Comment: Why fields shouldn’t be covered with artificial turf

Victoria council, after some hesitation, has voted to stick with artificial turf in a renovation of Finlayson Field at Topaz Park. Some councillors had wanted to switch to natural grass, but a flood of calls and letters from athletes and sports officials persuaded them to stay with artificial turf, largely because it allows for many more days of use.

Jo-Ann Canning, a master gardener with 25 years’ experience in teaching sustainable gardening practices, and a member of the Vancouver Island Master Gardeners Association, says councillors should have picked natural grass and in this article outlines the problems with artificial turf.

Here are some important facts about artificial turf: 1. The heat artificial turf produces in summer kills all soil organisms in the top 18 inches (the most vital part of the soil) so, on this very large area, the surrounding trees’ feeder roots that would normally be present cannot grow. Their health, as well as their ability to withstand wind, becomes severely compromised.

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2. Artificial turf creates severe compaction (just like a roadway). This is important because:

• Compaction stops water from entering the soil, increasing runoff to nearly the same rate as cement — up to 85 per cent.

• This high level of runoff carries both particulates and toxins directly into waterways, as well as wasting a dwindling resource.

• Earthworms get fried if they cannot dig down fast enough to escape the rising heat during daylight hours.

• Trees become less healthy over the long term, and will seek out less desirable areas to get their food, cracking walkways and invading sewage-pipe areas.

3. This is in contrast to natural turf:

• Grass roots keep the soil both friable and permeable.

• Healthy soil slows runoff, giving plants time to soak up much of the moisture.

• The microbes and worms in healthy soil denature over half of the toxic runoff (such as fertilizers and car oils).

• Healthy soil decreases the need for sprinkler use during dry months.

• In lower-lying areas in a turf environment, seasonal pools and bog gardens can be designed for water conservation, pollinator diversity and beauty (note: seasonal pools are an important element of Victoria’s cool-summer Mediterranean climate).

4. We have many cool-climate turf choices as well as turf alternatives (such as creeping fescues combined with micro-clover) that have proved to be low-maintenance, need little or no fertilizer once established, are meant to go dormant in summer, so need little or no irrigation, and are long-lived ground covers suitable for high-use activities.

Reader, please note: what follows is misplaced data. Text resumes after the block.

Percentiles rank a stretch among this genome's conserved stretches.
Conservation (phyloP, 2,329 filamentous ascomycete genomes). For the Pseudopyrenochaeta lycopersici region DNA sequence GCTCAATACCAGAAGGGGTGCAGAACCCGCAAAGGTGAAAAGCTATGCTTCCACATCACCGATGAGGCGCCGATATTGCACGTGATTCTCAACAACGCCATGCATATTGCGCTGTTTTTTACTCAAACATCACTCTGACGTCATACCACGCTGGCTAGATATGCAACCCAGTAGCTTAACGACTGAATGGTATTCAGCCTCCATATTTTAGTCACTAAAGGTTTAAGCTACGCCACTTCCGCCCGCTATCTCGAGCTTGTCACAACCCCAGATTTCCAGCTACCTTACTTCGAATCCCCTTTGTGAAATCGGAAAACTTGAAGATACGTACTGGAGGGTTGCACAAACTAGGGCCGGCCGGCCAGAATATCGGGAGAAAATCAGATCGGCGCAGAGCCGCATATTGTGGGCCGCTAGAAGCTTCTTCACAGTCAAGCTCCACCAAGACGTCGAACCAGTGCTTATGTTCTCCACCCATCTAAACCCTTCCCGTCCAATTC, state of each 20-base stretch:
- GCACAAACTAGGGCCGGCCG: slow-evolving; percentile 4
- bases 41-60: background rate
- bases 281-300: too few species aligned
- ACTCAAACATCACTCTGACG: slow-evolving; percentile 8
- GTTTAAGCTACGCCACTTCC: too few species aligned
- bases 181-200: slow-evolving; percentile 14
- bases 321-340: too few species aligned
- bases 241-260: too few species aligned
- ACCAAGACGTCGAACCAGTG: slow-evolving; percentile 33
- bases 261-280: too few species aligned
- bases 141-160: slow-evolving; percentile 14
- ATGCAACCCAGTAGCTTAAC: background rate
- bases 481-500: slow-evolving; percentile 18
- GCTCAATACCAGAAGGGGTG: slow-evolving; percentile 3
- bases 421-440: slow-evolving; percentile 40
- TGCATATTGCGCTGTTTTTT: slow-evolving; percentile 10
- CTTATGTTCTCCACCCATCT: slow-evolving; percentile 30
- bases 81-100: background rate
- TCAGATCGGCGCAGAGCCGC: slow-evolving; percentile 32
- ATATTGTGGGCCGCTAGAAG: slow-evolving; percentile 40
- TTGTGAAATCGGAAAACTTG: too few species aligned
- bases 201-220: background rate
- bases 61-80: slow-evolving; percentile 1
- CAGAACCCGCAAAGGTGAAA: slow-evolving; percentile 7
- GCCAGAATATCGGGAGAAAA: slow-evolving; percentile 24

The capital region is blessed with a unique — and delicately balanced — climate. The green programs the Capital Regional District has initiated are a standard to be proud of, and have already helped stabilize the infrastructure in urban parks, suburban, exurban and rural areas. I am aware of these facts because I researched and taught a segment at the Paine Horticultural Centre this autumn on Vancouver Island’s climate, and how climate change is affecting us.

I am sure the mayor and council have read the CRD, provincial and federal directives on coping with climate change, especially the overall directives of protect diversity, reduce vulnerability in all the short- and long-term planning and budgeting papers.

Artificial turf violates both these directives. It is counterintuitive and wasteful of taxpayer dollars.

Finally, the argument that our young athletes will become couch potatoes without artificial turf to allow them to stay fit during the rainy months is shortsighted.

In Canada’s harsher climates, indoor pools and indoor exercise tracks and venues have been combined with school physical eduction programs to keep our youth, as well as the rest of the population, fit.

And, as coaches already know, combination exercise (such as swimming and walking or jogging sessions) or classic “CrossFit,” is one of the single most beneficial fitness activities for youth.

In our changing climate, these millions of tax dollars are more reasonably spent in adding or expanding covered venues that will provide protection from our increasing heat during summer months (the literature shows Victoria is now experiencing a threefold increase in “sun days,” as is the case in other Mediterranean and semi-desert climates), as well as increasing precipitation during winter that make all turf grass (both natural and artificial) slippery, soggy and oft-times unusable.

I urge the mayor and council to spend money on the long game. Natural turf (a sustainable, renewable resource that helps the trees and helps clean the air) combined with covered or indoor venues will serve the capital region — and our fragile environment — best.

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